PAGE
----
Ivy style’s so-called “heyday” was not its best time in terms of merchandise design, coloring, fabric, construction, and fit quality. In my opinion, that best time reached its apex in the early 1940s, before the Pearl Harbor attack.
Ivy style is quintessentially American, also described as Traditional American clothing. IMHO that makes it timeless.
So I collect mostly Ivy style clothing from mostly the 50’s and 60’s,a few weeks ago I was having a conversation that I think drives home the point of Ivy still being relevant even if its not as popular.
We were talking about the reactions we get when we go out in public dressed in all period clothing. To paraphrase the conversation he gets people wondering why he is dressing like he is in old movie, while people simply wonder why I’m so dressed up, or if I just got off work.
Chevalier NAILS it– twice.
I went with the Fox midnight Covert for the HF blazer. A sturdy 18/19 mammoth of a cloth:
* You won’t find this at the mall.
the style is not anachronistic; the name “Ivy” or “Ivy League” for the style is what’s anachronistic. that term is a deliberate throwback to a specific set of marketing campaigns from the 50s. Brooks Brothers was the origin of the style, but never used that term in their own marketing.
JB, I’m going to push back a bit on the sightings of guys in tee shirts. Here in fast-growing Austin, I see a lot of construction workers and other guys who get their hands dirty wearing tees. However, I also see them on a lot of young, highly educated techs who will never be able to dance as well as Travolta (even when he sucked in Urban Cowboy).
Could it be that you hold this view because there is a shortage of working guys and young nerds in Rye?.
Hey Whiskey! I totally see your point. It could very well be regional. Do you think that goes for the over 40 crowd too? I mean, they have to wear shirts as well. You WANT them (me) wearing shirts. – JB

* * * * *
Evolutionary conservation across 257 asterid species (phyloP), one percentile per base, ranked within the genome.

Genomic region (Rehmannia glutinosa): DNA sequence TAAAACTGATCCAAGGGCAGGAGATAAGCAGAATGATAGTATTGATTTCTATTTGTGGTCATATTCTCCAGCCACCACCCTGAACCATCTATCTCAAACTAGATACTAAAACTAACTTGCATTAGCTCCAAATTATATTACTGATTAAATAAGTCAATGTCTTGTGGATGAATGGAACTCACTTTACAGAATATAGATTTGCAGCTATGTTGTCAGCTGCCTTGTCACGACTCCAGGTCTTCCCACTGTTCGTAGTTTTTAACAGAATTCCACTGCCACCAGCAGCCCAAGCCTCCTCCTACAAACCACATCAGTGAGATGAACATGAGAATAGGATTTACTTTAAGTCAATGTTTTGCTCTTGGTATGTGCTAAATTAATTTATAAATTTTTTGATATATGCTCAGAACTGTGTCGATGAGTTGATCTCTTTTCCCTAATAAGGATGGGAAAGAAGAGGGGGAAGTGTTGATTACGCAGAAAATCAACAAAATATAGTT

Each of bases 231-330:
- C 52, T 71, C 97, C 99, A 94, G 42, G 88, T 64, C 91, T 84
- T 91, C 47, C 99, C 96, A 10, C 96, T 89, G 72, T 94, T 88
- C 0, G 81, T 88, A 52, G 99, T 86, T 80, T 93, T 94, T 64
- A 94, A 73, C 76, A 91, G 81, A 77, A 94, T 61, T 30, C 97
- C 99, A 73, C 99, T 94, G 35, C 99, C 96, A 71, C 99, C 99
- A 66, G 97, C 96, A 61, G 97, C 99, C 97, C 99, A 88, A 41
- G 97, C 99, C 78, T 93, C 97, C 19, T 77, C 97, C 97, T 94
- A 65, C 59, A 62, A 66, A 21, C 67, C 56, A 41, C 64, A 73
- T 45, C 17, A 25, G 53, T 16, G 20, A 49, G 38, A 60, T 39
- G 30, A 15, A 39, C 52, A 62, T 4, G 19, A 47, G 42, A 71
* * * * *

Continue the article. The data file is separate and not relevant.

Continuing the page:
JB, About jeans and tee shirts, the summer after my junior year I worked on a road maintenance gang for the state highway department. Some guys live their lives in jeans and tee shirts, trust me. Fast forward half a century +. A few months ago I was watching CNBC in jeans, a tee shirt and a “hoodie” (Remember when that was an adjective for a hoodlum? I digress.) Barry Diller, billionaire media mogul and husband of fashion designer Dianne von Furstenberg was being interviewed. Guess what he was wearing? Jeans, a tee shirt and a “hoodie”, although probably more expensive than my ensemble. Wives, moms and girlfriends buy nice stuff for guys who care about their clothiers, otherwise, not so much. It’s nice to see the Eagle name appear. In the 60’s I considered them one of the Big 4 — Eagle, Gant, Hathaway and Troy. When I was an undergrad Eagle shirts were made in Quakertown, Pa. Their REAL factory outlet store (adjacent to the factory) sold overruns for $4 and slight irregulars for $2.50! That wasn’t far from Moravian and Lehigh; I wonder if Bruce Boyer ever shopped there. I must admit that I don’t know any peacocks. They don’t flock to PA Dutch small towns like the place where I grew up or bank trust and investment departments where I spent most of my working years.